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Wake County (N.C.) Public School System

CATEGORY: Sustainability


Wake County (N.C.) Public School System



The “problem” that the Wake County Public School System (WCPSS) faced over the past 5 years — growing by 13.5% in size (adding 2.6 million square feet, bringing our total to 21.8 million gsf) and 11.6% in enrollment (adding 15,500 students, bringing our total to 149,508) is one that many communities would envy. The challenge was in dealing with this rapid growth during an economic downturn. While funding at the state and local levels was reduced, there was still an expectation that existing standards for excellence in education, maintenance, and sustainability would be maintained.

WCPSS was aided in facing this challenge by an existing infrastructure that sees sustainability as an opportunity. New buildings and renovations are built to meet energy design guidelines prepared by the school system and the county government. All buildings have building automation systems, and we employ a utility analyst to analyze performance. An Environmental Stewardship program engages students and staff through its EnergySavers program, which trains student teams to patrol their schools to identify wasted energy, and a FEED THE BIN recycling program operated in conjunction with Wake County Environmental Services. WCPSS was able to significantly reduce costs by stepping up its sustainability efforts.

There are 3 broad approaches toward reducing energy use: Replacing inefficient equipment, modifying occupant behavior, and controlling building operations. Reduced funding levels removed elective equipment replacement as an option. By necessity, our energy conservation focus came from leveraging the people and systems we had in place to improve building operations.

Our primary tool in this effort was the Building Automation System (BAS), which is used to schedule the buildings to provide comfortable temperatures when the buildings are occupied and allow temperatures to drift away from those thermostat setpoints when the buildings are unoccupied. When a higher than anticipated electricity rate increase was approved in December 2008, the global thermostat setpoints in the BAS were changed by one degree to reduce energy use and costs. In response to budget reductions the following year, the setpoints were changed by an additional degree, and the time frame that was considered “occupied” was changed to match the school’s bell schedule. (Prior to this, the occupied period had begun one hour before the school’s daily schedule.) Additionally, the amount of time allotted for a timed override (used when a school is used outside the regularly defined day without scheduling for after hours use with our BAS staff) was reduced from 3 hours to 1 hour.

Utility bills and other metering information were reviewed to observe when energy or water usage moved outside expected operating levels. By identifying and reacting to high usage as quickly as possible, we limited the excess energy use from common maintenance issues.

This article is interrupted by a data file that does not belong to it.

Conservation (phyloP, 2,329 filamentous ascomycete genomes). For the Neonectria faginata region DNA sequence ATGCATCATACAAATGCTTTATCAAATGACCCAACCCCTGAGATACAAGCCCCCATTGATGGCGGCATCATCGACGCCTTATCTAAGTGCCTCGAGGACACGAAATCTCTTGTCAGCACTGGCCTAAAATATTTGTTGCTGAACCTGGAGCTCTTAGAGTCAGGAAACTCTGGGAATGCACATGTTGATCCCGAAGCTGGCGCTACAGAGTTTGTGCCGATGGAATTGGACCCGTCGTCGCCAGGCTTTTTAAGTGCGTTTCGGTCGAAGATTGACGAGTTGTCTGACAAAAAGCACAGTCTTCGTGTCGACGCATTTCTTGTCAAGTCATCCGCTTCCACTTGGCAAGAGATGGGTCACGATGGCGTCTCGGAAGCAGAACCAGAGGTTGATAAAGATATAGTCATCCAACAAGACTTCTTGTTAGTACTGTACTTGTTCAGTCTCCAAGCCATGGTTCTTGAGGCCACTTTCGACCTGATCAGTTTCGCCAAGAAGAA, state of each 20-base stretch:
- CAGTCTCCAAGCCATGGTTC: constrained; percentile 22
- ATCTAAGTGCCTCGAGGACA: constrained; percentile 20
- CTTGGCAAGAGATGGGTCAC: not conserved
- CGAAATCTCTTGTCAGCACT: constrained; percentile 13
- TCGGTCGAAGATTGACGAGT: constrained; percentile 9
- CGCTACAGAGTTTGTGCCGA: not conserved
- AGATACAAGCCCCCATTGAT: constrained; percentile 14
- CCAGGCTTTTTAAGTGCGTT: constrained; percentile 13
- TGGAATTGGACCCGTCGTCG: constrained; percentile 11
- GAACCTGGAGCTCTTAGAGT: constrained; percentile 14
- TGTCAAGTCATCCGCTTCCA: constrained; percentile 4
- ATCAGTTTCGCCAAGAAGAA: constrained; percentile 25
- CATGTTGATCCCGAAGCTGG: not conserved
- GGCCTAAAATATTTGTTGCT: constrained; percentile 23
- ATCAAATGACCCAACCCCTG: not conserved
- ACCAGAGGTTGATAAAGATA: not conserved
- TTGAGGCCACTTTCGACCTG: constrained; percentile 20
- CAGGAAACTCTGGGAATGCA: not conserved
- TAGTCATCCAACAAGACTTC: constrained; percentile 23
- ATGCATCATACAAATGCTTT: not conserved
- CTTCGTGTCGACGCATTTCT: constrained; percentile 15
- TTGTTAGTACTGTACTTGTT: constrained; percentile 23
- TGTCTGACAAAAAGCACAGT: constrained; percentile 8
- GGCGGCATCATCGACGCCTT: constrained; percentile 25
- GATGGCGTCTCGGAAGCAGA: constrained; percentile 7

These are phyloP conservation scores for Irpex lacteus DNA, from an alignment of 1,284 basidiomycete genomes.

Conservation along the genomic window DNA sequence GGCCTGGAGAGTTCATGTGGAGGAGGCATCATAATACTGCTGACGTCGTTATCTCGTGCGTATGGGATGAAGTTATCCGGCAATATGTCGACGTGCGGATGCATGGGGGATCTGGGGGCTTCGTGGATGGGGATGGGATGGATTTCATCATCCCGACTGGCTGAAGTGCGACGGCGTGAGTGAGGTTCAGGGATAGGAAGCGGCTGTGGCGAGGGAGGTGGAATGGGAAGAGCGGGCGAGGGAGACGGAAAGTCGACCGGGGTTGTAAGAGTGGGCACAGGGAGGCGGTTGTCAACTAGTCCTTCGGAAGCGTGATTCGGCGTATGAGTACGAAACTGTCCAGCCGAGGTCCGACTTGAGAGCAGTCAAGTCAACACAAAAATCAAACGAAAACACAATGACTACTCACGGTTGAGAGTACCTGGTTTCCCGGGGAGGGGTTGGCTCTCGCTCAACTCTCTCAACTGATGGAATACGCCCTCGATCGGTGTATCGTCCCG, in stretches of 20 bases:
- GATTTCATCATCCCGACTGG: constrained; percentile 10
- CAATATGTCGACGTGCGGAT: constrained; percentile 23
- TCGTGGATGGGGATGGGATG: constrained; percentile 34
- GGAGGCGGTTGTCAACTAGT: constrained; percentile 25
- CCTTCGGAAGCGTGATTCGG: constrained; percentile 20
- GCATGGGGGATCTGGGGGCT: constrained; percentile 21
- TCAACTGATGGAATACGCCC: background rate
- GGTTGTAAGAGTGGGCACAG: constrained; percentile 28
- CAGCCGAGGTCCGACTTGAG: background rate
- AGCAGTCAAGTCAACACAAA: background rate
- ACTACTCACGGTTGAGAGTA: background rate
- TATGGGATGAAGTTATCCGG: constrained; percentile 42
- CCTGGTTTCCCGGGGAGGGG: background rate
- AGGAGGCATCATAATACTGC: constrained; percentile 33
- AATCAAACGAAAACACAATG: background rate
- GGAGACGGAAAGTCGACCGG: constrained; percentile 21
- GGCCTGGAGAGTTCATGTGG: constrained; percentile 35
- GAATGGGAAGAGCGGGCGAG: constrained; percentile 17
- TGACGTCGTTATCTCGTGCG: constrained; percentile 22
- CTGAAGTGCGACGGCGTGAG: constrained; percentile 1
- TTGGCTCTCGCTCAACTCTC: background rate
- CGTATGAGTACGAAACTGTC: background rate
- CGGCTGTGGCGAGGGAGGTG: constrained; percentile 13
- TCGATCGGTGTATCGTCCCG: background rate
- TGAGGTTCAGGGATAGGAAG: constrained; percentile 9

A challenge we experienced was a temporary decrease in comfort, measured by the number of “too hot/too cold” calls our maintenance department received when we imposed the second degree of thermostat setpoint changes and shortened the length of the occupied period. This was not an unexpected outcome; however, the need for quick results across 170 campuses drove the decision. As the economic situation improved, those additional restrictions were dropped beginning in 2012-2013, so the results we show below were not based on occupant discomfort.

As a result of our sustainability efforts, our total energy use increased by only 0.8% from 2007-2008 to 2012-2013, even as total square footage increased by 13.5%. Our energy use index decreased from 56 kBTU/sf to 49.7 kBTU/sf, resulting in 137.6 million kBTU of energy use that was avoided in 2012-2013. From an environmental standpoint, this prevented the emission of 17,600 metric tons of carbon dioxide, or the amount that would be sequestered by 22.5 square miles of forest. From a cost standpoint, this equated to $2.96 million in avoided cost from energy in 2012-2013. We avoided an additional $280,000 due to increased water efficiency plus $1.2 million more from utility bill analysis and fuel sourcing changes.

These sustainability efforts were tracked in EPA Energy Star’s Portfolio Manager. WCPSS earned recognition as an Energy Star Leader Top Performer for having a portfolio-wide score of 78, which means that the normalized energy performance of WCPSS is better than or equal to that of 78% of all K-12 schools nationwide. Recognition was also given for improving performance by 12% from our 2007-2008 baseline.

The improvements seen through this past year are a stepping-stone on our path to continued improvement in sustainability. We hope to use our current success to win support for expanding our sustainability efforts and results.


In-house Participants

Joe Desormeaux, Assistant Superintendent for Facilities
Greg Clark, Senior Director for Maintenance and Facilities
Nate Slavik, Director of Energy and Physical Plant
Scott Thompson, Building Automation Systems manager
Lib Reid McGowan, Utility Analyst
Building Automation System crew:
Scott Masters, Jeff Rupert, Jason Gray, Freddie Ziglar, Phil Tarnaski, John Andrews


Additional Information

10% Improvement in Overall Energy Performance (PDF)
Top Overall Energy Performance (PDF)
Energy Usage Graph (xls)

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